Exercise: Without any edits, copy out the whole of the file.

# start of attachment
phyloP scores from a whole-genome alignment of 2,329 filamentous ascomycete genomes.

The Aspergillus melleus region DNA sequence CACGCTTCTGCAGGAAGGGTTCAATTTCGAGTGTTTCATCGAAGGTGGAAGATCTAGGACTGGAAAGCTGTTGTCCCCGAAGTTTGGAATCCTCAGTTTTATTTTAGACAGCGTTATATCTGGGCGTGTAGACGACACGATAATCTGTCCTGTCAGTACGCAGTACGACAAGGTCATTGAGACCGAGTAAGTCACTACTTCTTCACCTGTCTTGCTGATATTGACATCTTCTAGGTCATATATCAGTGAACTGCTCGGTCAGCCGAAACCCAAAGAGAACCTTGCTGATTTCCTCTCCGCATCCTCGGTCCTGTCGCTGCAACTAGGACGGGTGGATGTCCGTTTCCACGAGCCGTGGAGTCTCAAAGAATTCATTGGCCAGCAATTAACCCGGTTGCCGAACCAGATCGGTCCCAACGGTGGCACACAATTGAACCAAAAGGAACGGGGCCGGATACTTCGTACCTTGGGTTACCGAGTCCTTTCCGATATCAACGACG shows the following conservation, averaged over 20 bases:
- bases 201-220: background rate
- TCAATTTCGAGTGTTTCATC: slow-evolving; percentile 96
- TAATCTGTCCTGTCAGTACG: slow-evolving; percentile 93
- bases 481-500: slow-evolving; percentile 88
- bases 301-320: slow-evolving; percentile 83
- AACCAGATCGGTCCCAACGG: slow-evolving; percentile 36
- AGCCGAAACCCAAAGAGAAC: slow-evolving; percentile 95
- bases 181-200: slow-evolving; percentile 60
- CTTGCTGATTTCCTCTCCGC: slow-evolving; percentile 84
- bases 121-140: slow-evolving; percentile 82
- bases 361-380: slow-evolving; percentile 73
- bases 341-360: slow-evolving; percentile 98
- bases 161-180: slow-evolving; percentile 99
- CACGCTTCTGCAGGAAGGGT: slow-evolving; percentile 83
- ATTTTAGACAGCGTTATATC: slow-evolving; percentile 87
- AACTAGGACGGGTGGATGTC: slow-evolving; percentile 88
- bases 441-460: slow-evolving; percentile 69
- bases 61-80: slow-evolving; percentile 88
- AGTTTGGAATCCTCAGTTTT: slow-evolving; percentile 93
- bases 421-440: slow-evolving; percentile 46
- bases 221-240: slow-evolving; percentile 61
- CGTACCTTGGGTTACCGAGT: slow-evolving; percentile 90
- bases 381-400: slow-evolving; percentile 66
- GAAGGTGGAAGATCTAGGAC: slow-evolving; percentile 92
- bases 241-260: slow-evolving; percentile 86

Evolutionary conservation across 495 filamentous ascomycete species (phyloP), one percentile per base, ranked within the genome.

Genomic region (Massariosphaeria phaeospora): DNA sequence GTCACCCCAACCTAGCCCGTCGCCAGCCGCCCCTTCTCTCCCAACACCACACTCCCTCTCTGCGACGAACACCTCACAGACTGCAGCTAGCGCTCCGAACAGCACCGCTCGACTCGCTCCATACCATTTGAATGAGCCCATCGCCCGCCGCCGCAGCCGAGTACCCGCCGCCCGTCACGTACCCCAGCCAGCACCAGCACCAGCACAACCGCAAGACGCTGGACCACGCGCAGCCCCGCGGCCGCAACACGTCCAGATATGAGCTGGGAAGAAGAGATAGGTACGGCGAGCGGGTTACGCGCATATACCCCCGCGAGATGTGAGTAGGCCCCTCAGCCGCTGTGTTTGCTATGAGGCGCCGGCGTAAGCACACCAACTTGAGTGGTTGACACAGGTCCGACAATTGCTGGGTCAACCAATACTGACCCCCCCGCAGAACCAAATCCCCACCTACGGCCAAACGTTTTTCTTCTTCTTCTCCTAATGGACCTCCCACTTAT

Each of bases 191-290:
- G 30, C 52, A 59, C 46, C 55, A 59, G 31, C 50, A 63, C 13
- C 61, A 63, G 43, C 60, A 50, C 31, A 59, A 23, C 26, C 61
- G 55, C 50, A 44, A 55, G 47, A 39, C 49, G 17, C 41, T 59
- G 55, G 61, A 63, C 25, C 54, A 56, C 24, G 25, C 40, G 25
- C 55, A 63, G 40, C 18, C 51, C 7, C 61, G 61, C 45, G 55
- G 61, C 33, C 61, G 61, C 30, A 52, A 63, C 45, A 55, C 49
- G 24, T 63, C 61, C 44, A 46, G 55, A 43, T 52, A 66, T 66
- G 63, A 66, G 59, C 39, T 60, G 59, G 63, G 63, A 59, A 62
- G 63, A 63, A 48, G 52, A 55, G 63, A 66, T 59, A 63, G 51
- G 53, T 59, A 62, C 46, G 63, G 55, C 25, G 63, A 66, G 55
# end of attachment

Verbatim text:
phyloP scores from a whole-genome alignment of 2,329 filamentous ascomycete genomes.

The Aspergillus melleus region DNA sequence CACGCTTCTGCAGGAAGGGTTCAATTTCGAGTGTTTCATCGAAGGTGGAAGATCTAGGACTGGAAAGCTGTTGTCCCCGAAGTTTGGAATCCTCAGTTTTATTTTAGACAGCGTTATATCTGGGCGTGTAGACGACACGATAATCTGTCCTGTCAGTACGCAGTACGACAAGGTCATTGAGACCGAGTAAGTCACTACTTCTTCACCTGTCTTGCTGATATTGACATCTTCTAGGTCATATATCAGTGAACTGCTCGGTCAGCCGAAACCCAAAGAGAACCTTGCTGATTTCCTCTCCGCATCCTCGGTCCTGTCGCTGCAACTAGGACGGGTGGATGTCCGTTTCCACGAGCCGTGGAGTCTCAAAGAATTCATTGGCCAGCAATTAACCCGGTTGCCGAACCAGATCGGTCCCAACGGTGGCACACAATTGAACCAAAAGGAACGGGGCCGGATACTTCGTACCTTGGGTTACCGAGTCCTTTCCGATATCAACGACG shows the following conservation, averaged over 20 bases:
- bases 201-220: background rate
- TCAATTTCGAGTGTTTCATC: slow-evolving; percentile 96
- TAATCTGTCCTGTCAGTACG: slow-evolving; percentile 93
- bases 481-500: slow-evolving; percentile 88
- bases 301-320: slow-evolving; percentile 83
- AACCAGATCGGTCCCAACGG: slow-evolving; percentile 36
- AGCCGAAACCCAAAGAGAAC: slow-evolving; percentile 95
- bases 181-200: slow-evolving; percentile 60
- CTTGCTGATTTCCTCTCCGC: slow-evolving; percentile 84
- bases 121-140: slow-evolving; percentile 82
- bases 361-380: slow-evolving; percentile 73
- bases 341-360: slow-evolving; percentile 98
- bases 161-180: slow-evolving; percentile 99
- CACGCTTCTGCAGGAAGGGT: slow-evolving; percentile 83
- ATTTTAGACAGCGTTATATC: slow-evolving; percentile 87
- AACTAGGACGGGTGGATGTC: slow-evolving; percentile 88
- bases 441-460: slow-evolving; percentile 69
- bases 61-80: slow-evolving; percentile 88
- AGTTTGGAATCCTCAGTTTT: slow-evolving; percentile 93
- bases 421-440: slow-evolving; percentile 46
- bases 221-240: slow-evolving; percentile 61
- CGTACCTTGGGTTACCGAGT: slow-evolving; percentile 90
- bases 381-400: slow-evolving; percentile 66
- GAAGGTGGAAGATCTAGGAC: slow-evolving; percentile 92
- bases 241-260: slow-evolving; percentile 86

Evolutionary conservation across 495 filamentous ascomycete species (phyloP), one percentile per base, ranked within the genome.

Genomic region (Massariosphaeria phaeospora): DNA sequence GTCACCCCAACCTAGCCCGTCGCCAGCCGCCCCTTCTCTCCCAACACCACACTCCCTCTCTGCGACGAACACCTCACAGACTGCAGCTAGCGCTCCGAACAGCACCGCTCGACTCGCTCCATACCATTTGAATGAGCCCATCGCCCGCCGCCGCAGCCGAGTACCCGCCGCCCGTCACGTACCCCAGCCAGCACCAGCACCAGCACAACCGCAAGACGCTGGACCACGCGCAGCCCCGCGGCCGCAACACGTCCAGATATGAGCTGGGAAGAAGAGATAGGTACGGCGAGCGGGTTACGCGCATATACCCCCGCGAGATGTGAGTAGGCCCCTCAGCCGCTGTGTTTGCTATGAGGCGCCGGCGTAAGCACACCAACTTGAGTGGTTGACACAGGTCCGACAATTGCTGGGTCAACCAATACTGACCCCCCCGCAGAACCAAATCCCCACCTACGGCCAAACGTTTTTCTTCTTCTTCTCCTAATGGACCTCCCACTTAT

Each of bases 191-290:
- G 30, C 52, A 59, C 46, C 55, A 59, G 31, C 50, A 63, C 13
- C 61, A 63, G 43, C 60, A 50, C 31, A 59, A 23, C 26, C 61
- G 55, C 50, A 44, A 55, G 47, A 39, C 49, G 17, C 41, T 59
- G 55, G 61, A 63, C 25, C 54, A 56, C 24, G 25, C 40, G 25
- C 55, A 63, G 40, C 18, C 51, C 7, C 61, G 61, C 45, G 55
- G 61, C 33, C 61, G 61, C 30, A 52, A 63, C 45, A 55, C 49
- G 24, T 63, C 61, C 44, A 46, G 55, A 43, T 52, A 66, T 66
- G 63, A 66, G 59, C 39, T 60, G 59, G 63, G 63, A 59, A 62
- G 63, A 63, A 48, G 52, A 55, G 63, A 66, T 59, A 63, G 51
- G 53, T 59, A 62, C 46, G 63, G 55, C 25, G 63, A 66, G 55